About 90 union employees at Langeloth Metallurgical Co. are in the 80th day of a strike in Smith Township. They are members of United Auto Workers Local 1311, and they walked out Sept. 9 in a dispute over seniority rights, which enable workers with the longest service time to get priority when certain jobs are available.
Picket lines are up in front of the gates in the Langeloth section of the township.
There is a sliver of hope, however. Local president Jim Hall said talks with the company are scheduled for Dec. 5. The company did not immediately return a telephone call seeking comment.
Hall and his brethren are in a thankful mood this Thanksgiving week. Hall called the Observer-Reporter on Monday to express the local’s gratitude to “all labor unions” that have supported his local, including the AFL-CIO for donating $5,000 in gift cards to UAW members. He also praised residents of the tri-state for standing behind them figuratively.
“It’s been astronomical what the community has done for us, whether it’s been delivering food, water and hot food or just blowing their horns,” he said. “Their support has been tremendous.”
Hall also issued a strike-related statement, which says: “For decades, LMC and UAW had worked together to make this company profitable, and as well as job security of Local 1311 members over many contracts, our seniority, workers rights and dignity were honored and respected.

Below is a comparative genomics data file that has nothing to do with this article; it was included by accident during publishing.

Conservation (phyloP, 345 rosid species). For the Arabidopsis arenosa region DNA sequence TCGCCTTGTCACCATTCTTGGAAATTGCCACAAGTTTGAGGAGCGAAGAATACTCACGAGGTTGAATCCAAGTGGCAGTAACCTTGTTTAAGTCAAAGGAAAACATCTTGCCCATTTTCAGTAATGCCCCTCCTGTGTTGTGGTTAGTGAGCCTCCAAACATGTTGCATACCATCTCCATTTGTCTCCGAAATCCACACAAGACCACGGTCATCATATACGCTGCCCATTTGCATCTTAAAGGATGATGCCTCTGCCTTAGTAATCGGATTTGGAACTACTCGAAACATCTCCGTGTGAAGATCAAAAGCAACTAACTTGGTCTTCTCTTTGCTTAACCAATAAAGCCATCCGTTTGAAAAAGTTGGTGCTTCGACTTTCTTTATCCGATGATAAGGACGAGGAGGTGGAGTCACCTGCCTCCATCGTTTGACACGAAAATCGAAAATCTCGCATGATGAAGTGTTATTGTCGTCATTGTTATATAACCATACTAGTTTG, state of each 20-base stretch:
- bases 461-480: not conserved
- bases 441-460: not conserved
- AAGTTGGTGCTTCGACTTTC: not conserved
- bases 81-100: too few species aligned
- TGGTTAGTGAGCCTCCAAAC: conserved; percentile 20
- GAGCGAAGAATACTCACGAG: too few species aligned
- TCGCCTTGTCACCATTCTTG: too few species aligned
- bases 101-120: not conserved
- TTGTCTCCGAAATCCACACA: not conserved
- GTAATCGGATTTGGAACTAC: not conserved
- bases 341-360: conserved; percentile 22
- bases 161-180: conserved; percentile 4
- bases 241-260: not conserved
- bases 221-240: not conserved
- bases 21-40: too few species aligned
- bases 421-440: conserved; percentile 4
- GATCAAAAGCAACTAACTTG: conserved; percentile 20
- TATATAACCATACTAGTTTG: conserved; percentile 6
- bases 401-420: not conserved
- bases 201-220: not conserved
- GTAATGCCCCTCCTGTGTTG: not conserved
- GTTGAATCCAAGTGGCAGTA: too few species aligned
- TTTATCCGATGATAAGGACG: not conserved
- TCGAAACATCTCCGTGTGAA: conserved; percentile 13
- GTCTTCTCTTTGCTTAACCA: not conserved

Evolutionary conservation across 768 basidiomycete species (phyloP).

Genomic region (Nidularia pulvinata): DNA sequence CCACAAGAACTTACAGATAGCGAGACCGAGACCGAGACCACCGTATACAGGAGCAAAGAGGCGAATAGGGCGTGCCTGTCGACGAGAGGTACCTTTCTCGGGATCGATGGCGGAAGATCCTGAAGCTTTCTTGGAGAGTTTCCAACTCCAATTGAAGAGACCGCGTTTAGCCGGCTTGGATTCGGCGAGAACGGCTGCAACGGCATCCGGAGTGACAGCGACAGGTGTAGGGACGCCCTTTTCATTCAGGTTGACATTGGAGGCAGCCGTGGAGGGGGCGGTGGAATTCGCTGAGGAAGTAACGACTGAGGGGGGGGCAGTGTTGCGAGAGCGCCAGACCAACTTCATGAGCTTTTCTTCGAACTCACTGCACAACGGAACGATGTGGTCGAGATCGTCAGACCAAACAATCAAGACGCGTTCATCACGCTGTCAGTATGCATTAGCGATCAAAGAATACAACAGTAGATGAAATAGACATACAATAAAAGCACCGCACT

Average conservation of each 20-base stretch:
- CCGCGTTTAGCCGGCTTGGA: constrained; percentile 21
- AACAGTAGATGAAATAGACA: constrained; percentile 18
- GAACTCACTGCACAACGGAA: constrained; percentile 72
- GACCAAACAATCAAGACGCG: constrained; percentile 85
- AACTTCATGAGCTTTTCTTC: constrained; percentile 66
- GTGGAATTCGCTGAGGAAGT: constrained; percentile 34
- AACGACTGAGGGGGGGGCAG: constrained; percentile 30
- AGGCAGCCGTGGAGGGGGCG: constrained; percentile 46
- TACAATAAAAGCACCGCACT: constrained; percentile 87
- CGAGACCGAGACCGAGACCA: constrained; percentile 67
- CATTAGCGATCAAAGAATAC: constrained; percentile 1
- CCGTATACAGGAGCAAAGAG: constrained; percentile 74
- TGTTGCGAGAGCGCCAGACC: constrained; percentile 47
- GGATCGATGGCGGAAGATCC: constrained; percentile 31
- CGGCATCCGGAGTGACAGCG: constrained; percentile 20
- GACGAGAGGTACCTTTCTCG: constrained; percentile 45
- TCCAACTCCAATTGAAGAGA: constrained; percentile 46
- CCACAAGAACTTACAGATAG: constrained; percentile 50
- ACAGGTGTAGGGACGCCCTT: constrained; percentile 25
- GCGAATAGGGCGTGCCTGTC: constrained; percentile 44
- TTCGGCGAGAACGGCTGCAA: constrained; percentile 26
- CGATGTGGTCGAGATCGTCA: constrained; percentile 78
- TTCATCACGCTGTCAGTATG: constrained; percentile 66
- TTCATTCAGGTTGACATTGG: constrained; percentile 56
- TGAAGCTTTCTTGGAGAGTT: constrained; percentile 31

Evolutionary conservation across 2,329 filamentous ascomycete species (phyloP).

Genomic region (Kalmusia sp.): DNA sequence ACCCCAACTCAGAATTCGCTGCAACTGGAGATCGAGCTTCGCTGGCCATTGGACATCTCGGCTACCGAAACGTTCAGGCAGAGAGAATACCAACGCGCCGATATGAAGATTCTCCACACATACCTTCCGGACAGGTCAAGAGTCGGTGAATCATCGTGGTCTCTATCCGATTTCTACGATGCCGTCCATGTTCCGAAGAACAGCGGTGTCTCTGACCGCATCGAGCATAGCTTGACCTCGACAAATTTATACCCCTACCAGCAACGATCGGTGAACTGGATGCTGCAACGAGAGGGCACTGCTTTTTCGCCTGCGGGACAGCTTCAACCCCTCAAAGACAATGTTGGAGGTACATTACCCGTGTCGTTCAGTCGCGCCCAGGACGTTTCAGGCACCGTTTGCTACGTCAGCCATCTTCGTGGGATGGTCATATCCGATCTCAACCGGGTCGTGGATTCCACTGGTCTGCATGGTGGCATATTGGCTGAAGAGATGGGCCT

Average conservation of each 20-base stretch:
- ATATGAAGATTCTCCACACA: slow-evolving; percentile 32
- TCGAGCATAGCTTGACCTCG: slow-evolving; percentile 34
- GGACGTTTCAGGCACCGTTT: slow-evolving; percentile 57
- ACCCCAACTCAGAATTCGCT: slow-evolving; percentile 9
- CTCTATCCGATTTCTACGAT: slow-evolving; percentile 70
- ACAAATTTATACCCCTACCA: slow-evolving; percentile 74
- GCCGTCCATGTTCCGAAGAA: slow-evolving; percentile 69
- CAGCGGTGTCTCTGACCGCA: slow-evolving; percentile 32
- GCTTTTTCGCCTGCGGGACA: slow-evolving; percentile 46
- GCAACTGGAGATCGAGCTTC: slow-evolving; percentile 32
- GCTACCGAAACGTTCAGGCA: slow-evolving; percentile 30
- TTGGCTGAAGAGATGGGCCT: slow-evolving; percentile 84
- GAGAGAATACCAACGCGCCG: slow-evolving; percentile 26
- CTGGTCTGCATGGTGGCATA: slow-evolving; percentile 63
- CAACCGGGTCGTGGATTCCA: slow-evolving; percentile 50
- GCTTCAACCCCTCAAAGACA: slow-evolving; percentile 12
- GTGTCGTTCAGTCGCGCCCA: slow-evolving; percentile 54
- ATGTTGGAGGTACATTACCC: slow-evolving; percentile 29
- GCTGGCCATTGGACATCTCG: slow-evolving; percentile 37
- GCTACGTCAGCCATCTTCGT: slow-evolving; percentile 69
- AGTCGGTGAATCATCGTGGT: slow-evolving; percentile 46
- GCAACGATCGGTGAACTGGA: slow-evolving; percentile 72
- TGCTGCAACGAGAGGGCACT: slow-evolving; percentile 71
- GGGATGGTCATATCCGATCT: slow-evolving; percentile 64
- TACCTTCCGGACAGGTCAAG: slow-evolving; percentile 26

“Through this process, management at LMC has taken a different approach where they have proposed to disrespect our seniority and dignity. LMC will portray that they support our community, but they cannot respect their workers’ dignity. Our members, which are coaches, community activists, church members and taxpayers, deserve to have dignity in the workplace and their seniority respected. Local 1311 and the UAW have been standing up for their workplace, dignity and seniority since the work stoppage began 9/9/2019.
“We will continue to fight for these rights that have taken many, many years to bargain.”
The day after the strike began nearly three months ago, union member Bernie Froaps told the Observer-Reporter that Local 1311’s executive committee rejected the company’s “last, best and final offer” on Aug. 8. He said the union had to wait 30 days before beginning a work stoppage.
Langeloth Metallurgical, a subsidiary of Thompson Creek Metals, employs about 130, including 40 who are salaried.